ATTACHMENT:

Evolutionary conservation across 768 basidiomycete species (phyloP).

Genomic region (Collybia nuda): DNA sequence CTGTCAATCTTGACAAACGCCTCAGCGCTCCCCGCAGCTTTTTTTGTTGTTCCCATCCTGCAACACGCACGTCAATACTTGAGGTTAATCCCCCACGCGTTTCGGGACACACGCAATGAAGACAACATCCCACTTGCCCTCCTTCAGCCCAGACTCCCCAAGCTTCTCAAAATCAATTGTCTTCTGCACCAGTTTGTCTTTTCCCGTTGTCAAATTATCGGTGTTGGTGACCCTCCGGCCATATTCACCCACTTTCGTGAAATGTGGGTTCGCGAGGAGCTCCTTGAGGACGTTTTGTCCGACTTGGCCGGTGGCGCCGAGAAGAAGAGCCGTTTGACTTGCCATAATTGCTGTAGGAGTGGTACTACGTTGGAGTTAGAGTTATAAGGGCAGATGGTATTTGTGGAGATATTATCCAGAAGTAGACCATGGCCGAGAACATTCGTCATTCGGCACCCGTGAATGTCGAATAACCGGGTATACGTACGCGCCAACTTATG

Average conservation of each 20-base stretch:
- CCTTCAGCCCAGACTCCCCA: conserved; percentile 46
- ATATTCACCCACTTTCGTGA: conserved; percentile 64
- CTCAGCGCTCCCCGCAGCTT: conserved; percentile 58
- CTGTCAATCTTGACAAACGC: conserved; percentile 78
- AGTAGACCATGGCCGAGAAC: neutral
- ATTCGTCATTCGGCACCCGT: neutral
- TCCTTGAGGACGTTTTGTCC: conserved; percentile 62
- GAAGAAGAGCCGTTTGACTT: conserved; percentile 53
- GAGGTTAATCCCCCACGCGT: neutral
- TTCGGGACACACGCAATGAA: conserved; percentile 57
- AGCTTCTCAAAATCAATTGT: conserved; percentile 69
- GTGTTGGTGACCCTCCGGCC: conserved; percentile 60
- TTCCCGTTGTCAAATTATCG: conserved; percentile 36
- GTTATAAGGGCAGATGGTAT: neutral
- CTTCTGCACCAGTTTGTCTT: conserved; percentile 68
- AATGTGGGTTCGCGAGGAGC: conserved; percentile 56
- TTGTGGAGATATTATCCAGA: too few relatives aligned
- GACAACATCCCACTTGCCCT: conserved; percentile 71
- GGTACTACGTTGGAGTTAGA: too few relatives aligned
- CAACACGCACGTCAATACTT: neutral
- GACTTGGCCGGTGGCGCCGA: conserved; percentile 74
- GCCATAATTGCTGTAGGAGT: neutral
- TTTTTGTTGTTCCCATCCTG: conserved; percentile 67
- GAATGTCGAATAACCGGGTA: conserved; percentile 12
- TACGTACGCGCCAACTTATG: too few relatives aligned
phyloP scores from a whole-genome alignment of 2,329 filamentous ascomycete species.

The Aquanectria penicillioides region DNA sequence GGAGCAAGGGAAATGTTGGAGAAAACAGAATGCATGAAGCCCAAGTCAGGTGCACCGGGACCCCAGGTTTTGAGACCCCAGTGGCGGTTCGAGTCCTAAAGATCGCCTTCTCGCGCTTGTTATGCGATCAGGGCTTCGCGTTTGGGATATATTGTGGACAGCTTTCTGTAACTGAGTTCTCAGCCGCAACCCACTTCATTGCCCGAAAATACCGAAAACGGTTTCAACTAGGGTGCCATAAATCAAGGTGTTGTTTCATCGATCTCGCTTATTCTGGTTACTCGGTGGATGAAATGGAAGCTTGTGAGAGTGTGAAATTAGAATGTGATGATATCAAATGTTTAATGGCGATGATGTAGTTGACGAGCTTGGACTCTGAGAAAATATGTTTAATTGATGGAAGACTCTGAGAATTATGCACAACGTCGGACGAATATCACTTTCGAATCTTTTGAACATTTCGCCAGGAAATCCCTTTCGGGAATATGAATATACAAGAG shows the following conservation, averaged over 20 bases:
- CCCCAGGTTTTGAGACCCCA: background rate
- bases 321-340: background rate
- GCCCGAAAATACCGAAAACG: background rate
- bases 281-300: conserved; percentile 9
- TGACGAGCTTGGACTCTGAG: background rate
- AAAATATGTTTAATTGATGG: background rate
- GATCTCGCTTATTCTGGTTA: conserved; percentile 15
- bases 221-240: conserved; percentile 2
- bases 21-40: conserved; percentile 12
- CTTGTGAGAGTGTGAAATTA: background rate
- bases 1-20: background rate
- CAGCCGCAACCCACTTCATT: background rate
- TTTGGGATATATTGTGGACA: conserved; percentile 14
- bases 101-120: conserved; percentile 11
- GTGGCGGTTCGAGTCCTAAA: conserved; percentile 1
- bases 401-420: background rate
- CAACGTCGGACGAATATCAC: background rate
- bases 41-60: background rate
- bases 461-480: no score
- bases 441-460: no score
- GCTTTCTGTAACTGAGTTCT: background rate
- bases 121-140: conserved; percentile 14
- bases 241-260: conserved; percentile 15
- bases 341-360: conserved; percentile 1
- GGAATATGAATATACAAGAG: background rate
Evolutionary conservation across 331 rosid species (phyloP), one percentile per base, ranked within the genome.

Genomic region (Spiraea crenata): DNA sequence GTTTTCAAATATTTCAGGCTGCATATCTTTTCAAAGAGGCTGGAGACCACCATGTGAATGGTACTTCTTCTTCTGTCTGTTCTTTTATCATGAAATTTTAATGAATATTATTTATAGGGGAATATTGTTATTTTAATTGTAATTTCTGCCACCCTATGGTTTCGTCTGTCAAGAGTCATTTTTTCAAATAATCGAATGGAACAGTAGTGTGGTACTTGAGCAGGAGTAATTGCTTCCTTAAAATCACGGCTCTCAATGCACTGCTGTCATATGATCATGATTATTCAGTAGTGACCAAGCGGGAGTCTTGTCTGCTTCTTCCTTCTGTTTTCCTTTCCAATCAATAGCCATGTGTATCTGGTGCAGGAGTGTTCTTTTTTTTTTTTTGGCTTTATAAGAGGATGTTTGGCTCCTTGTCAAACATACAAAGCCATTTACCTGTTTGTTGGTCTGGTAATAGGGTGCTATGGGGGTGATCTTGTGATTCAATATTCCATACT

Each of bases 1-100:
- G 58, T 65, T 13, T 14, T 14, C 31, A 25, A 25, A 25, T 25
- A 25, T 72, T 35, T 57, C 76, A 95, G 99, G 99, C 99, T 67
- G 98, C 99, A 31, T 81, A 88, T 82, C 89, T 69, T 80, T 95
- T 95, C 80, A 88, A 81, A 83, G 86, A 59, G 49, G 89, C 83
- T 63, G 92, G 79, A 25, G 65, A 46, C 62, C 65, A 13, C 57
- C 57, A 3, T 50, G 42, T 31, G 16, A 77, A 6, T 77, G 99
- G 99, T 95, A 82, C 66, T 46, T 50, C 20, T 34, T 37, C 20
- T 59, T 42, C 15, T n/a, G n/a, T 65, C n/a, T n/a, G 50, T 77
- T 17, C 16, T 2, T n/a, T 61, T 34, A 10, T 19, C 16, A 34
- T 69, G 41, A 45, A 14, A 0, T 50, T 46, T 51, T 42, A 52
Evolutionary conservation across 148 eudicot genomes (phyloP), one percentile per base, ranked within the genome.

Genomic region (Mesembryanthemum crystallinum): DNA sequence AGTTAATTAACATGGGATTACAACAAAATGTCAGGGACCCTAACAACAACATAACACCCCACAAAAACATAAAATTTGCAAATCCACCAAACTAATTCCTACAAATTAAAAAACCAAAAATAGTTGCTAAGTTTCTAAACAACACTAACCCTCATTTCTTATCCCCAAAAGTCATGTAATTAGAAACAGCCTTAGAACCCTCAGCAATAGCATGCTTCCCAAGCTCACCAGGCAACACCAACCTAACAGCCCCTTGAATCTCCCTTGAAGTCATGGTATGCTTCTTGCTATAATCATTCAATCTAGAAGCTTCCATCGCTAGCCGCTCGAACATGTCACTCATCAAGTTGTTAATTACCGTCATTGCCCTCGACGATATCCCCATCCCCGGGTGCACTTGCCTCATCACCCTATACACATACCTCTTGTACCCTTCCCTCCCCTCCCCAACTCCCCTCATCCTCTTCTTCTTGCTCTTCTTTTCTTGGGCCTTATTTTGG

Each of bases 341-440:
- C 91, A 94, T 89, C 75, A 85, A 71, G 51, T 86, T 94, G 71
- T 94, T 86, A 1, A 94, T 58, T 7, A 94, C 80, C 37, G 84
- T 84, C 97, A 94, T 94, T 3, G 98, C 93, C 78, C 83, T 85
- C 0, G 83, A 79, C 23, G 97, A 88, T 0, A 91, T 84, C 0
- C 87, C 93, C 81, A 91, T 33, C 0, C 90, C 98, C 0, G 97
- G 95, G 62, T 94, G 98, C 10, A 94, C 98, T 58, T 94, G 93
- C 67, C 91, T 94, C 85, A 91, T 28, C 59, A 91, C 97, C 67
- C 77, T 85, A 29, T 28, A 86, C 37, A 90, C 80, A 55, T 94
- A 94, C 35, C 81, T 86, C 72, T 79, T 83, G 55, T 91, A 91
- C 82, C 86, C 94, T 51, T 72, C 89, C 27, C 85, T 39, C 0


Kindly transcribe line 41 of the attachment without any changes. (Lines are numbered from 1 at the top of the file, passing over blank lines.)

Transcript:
- bases 1-20: background rate